About the area

A little more about Rhodes Village

Rhodes is located in the Eastern Cape Highlands, near the escarpment at the southernmost end of the mighty Drakensberg mountain range in the magisterial district of Barkly East. Rhodes was voted one of South Africa’s Top 20 Secret Places by Getaway Magazine.

It is 1821m above sea-level and is 16km due south of the Mountain Kingdom of Lesotho. The village is surrounded by the towns of Elliot, Maclear and Ugie below the escarpment and above the escarpment, Barkly East lies 60km by road to the west of Rhodes. It is an hour’s drive on the R396 from Barkly East. The gravel road is narrow, winding and poorly maintained by the authorities. It must be driven with care.

The recommended route is via Barkly East unless you have a suitable vehicle or sufficient time to travel from Maclear to Rhodes via the Naudesnek Pass. Should you consider using the “short cut” via the Pitseng Pass to Naudesnek, please contact us before embarking on the trip.

The farm Tintern, owned by Mr J A Vorster, was advertised for sale in 274 erven or lots on 16th September 1891. In September 1894, the erf-holders and residents met to petition the government to proclaim Rhodes as a village under the Village Management Act of 1881. Rhodes was proclaimed a township with municipal rights in 1897. Between 24th June 1901 and February 7th 1902, the village was invaded no less than 29 times during the Anglo Boer War! Local legend has it that it was originally named Rossville after Ds Ross and that the name was changed to Rhodes in the hopes that the mining-magnate and then Prime Minister of the Cape , Cecil John Rhodes, would bless the village with his beneficence. Alas, this was not to be and the legend has it that he sent a wagonload of Stone pine trees instead. Another variation has it that he sent the trees as well as 500 pounds The story continues that the funds disappeared together with the official who received them thus establishing what has become an often-emulated South African tradition! More recent speculation would have it that the trees could not have been donated by Rhodes as the species reputed to have been supplied by him have a life-expectancy which has long been exceeded.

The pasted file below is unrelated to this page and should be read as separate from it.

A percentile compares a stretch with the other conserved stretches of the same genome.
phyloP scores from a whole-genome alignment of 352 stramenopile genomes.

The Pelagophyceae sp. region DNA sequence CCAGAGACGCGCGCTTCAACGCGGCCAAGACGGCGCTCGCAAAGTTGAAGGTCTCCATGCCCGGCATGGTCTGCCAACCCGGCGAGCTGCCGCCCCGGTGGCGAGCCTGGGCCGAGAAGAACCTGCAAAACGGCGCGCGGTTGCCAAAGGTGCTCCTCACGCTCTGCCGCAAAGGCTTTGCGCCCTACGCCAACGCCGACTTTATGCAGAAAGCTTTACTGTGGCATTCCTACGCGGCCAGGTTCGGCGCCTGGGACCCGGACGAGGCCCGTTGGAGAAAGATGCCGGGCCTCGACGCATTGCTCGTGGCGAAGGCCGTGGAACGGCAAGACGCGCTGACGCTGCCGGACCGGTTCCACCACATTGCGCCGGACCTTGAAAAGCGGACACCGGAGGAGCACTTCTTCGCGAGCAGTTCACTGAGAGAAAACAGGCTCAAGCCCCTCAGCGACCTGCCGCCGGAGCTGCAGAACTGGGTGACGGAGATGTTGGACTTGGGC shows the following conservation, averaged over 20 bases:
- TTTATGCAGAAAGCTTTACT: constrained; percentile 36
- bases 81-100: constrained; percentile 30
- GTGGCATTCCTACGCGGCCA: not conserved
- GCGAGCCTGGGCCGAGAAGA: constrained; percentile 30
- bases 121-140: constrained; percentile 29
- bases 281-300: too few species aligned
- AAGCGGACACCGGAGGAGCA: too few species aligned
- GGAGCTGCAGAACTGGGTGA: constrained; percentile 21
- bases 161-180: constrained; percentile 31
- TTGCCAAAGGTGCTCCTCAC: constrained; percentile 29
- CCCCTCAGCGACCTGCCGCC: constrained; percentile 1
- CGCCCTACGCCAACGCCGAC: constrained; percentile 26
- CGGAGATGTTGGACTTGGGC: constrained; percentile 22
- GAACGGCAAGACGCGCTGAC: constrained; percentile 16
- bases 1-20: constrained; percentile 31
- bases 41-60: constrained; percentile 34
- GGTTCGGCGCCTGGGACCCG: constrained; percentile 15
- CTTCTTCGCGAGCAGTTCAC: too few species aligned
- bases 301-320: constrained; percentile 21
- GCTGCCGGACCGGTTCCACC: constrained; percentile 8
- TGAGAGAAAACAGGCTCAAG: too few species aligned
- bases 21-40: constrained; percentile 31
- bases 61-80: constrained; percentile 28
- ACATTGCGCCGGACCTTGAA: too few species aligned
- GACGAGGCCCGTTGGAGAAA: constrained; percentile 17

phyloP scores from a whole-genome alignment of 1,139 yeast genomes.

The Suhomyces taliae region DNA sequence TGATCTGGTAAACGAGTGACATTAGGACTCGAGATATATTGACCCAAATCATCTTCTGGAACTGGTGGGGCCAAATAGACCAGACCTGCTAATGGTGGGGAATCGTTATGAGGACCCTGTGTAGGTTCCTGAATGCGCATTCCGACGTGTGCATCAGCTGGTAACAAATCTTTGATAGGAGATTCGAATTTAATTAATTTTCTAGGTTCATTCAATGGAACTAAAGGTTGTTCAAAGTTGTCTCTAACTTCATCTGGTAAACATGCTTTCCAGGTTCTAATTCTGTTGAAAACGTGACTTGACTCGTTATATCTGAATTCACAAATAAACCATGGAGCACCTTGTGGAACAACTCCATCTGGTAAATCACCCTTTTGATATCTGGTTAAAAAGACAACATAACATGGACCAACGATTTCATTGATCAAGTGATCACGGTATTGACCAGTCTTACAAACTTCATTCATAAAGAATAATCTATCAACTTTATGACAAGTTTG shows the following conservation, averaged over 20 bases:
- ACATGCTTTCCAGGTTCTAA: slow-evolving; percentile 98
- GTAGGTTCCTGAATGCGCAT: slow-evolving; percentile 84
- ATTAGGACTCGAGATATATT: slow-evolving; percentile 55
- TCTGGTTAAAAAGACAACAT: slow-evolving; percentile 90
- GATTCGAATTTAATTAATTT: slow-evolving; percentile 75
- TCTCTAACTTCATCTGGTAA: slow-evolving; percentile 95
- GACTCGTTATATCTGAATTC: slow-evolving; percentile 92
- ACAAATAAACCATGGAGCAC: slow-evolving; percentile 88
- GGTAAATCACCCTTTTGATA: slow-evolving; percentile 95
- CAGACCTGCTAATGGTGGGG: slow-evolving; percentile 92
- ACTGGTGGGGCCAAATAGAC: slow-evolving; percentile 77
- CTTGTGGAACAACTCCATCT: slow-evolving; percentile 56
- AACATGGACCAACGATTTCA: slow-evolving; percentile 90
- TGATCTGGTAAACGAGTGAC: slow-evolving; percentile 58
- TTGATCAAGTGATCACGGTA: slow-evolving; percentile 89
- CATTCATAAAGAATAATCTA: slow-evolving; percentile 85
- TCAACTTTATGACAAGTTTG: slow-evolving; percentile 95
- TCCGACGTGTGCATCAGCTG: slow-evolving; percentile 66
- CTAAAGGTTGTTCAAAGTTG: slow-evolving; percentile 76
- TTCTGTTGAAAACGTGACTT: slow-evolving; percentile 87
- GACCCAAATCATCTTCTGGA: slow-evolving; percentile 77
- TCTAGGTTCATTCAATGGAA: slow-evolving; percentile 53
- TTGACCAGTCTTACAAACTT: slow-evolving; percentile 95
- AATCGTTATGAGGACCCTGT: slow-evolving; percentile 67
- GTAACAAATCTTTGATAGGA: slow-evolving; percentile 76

Ds Ross, who was based in Lady Grey, ministered to the community, travelling to and fro on horseback. Although of English-speaking origin, he was interned during the Anglo Boer War. Prior to the war, he conducted his services alternately in English and Afrikaans. Clothed in rags and having walked bare-footed from the Aliwal North concentration camp to his home in Lady Grey after his release, he was thoroughly disgusted with the British and refused to conduct his services in English thereafter. With all due respect to Ross, there is in fact no record of Rhodes ever having been known under any other name. The local Dutch Reformed Church ward is known as Rossville and is where confusion entered the fray.

The majority of buildings in the village were constructed around the turn of the century and it continued to grow and prosper. It’s heyday was apparently between 1911 and 1945. The advent of the “Wool Boom” of the 1950s provided a brief upsurge but the riches gained were soon spent. At this time, wool was sold at a pound sterling for a pound of wool. A gradual decline set in after this flash-in-the-pan and which continued into the 70s as witnessed by the eventual closure of the white school in 1976. Municipal status was relinquished in 1979 and control ceded to the local regional authority. A brief upsurge followed with the advent of the “Hippie Era”. This was viewed in some quarters as a major threat to national security or something of that nature on account of different values such as living an alternative lifestyle, men having long hair and engaging in conversation with local people of colour!

The village has become a significant tourist attraction for those who wish to venture off the beaten track and savour the peace, tranquillity and character of the village. It was proclaimed as a “Conservation Area” in 1997 conferring National monument Status which has been and we hope will remain a saving grace that will deter developers and architectural philistines.